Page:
Am I allowed to say that one of the first things I noticed about Viola Davis‘s Ma Rainey is her liberal application of rouge? And that she could do with a bit less?
Boilerplate: “Tensions and temperatures rise over the course of an afternoon recording session in 1920s Chicago as a band of musicians await the trailblazing Ma Rainey — legendary ‘Mother of the Blues.’ Late to the session, the fearless, fiery Ma engages in a battle of wills with her white manager and producer over control of her music. As the band waits in the studio’s claustrophobic rehearsal room, ambitious trumpeter Levee (Chadwick Boseman) — who has an eye for Ma’s girlfriend and is determined to stake his own claim on the music industry — spurs his fellow musicians into an eruption of stories, truths, and lies that will forever change the course of their lives.”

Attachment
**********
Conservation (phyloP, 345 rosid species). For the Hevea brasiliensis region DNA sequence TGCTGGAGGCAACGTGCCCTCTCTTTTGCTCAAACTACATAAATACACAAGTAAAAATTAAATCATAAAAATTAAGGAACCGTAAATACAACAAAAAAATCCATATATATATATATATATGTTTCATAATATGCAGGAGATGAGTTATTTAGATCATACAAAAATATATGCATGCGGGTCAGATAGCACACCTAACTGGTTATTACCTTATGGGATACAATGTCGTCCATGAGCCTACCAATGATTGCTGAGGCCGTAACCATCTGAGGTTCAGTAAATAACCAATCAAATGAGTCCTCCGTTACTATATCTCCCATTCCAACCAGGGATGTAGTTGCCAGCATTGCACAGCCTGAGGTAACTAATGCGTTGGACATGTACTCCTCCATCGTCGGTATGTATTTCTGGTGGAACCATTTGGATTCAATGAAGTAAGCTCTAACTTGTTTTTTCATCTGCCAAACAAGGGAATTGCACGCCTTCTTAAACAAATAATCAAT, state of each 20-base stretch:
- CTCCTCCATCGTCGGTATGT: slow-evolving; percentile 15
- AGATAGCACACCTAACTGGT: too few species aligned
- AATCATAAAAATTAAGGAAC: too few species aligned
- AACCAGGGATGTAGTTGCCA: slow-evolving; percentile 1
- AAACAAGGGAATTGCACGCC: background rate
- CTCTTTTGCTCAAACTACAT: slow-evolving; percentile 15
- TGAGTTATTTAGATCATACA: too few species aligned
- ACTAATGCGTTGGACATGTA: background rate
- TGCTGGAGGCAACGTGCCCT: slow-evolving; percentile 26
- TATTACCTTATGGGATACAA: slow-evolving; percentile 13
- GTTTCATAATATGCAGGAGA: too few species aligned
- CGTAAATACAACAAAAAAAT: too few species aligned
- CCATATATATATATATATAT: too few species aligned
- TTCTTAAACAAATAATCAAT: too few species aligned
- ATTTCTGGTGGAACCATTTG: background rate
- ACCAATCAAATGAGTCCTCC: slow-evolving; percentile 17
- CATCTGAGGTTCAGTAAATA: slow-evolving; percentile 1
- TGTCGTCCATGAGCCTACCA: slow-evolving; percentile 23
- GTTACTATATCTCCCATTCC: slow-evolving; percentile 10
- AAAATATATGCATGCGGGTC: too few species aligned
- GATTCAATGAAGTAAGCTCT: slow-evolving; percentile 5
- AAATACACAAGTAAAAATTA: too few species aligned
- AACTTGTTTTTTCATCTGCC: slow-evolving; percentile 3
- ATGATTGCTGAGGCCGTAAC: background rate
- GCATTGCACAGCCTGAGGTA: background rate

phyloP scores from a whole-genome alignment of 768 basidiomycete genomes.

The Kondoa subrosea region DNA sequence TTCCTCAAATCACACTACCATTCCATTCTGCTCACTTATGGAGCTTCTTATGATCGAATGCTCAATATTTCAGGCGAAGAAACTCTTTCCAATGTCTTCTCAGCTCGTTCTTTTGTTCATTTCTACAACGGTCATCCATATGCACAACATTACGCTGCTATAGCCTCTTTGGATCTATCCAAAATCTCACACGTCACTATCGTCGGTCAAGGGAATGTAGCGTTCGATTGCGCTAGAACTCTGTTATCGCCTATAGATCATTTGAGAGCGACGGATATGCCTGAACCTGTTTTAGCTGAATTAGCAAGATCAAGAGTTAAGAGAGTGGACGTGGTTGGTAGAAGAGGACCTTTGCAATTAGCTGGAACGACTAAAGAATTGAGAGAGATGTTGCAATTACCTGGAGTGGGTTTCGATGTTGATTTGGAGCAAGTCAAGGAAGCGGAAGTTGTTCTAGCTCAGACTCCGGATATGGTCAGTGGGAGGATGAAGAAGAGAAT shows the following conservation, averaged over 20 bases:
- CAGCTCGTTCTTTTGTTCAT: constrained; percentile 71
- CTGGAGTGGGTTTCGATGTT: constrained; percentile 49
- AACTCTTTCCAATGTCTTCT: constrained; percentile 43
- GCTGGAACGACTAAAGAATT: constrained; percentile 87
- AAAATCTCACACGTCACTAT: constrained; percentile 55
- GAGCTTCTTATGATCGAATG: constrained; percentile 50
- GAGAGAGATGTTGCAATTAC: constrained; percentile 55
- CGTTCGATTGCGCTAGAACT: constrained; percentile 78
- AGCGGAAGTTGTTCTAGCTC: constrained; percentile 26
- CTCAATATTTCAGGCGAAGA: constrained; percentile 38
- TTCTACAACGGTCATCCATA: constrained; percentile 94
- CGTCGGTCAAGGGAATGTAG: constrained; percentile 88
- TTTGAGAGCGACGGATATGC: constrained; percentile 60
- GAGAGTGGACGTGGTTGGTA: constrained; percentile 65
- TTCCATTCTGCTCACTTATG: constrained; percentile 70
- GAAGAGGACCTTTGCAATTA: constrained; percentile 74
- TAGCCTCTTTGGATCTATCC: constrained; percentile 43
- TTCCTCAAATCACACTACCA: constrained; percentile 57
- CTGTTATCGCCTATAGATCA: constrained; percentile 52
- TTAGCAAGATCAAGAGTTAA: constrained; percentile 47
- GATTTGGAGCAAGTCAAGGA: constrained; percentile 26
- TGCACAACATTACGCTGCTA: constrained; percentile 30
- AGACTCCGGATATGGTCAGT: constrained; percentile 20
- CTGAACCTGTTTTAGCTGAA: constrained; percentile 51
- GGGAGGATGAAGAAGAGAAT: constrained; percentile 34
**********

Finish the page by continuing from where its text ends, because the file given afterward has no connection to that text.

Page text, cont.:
Gertrude “Ma” Rainey (born Gertrude Pridgett, 4.26.86 – 12.22.39) “was one of the earliest African-American professional blues singers and one of the first generation of blues singers to record. Known for her powerful vocals, energetic disposition, majestic phrasing and a moaning style of singing — qualities most evident in her early recordings ‘Bo-Weevil Blues’ and ‘Moonshine Blues’.”
“Rainey recorded with Thomas Dorsey and Louis Armstrong, and she toured and recorded with the Georgia Jazz Band. She toured until 1935, when she largely retired from performing and continued as a theater impresario in her hometown of Columbus, Georgia until her death at age 53.”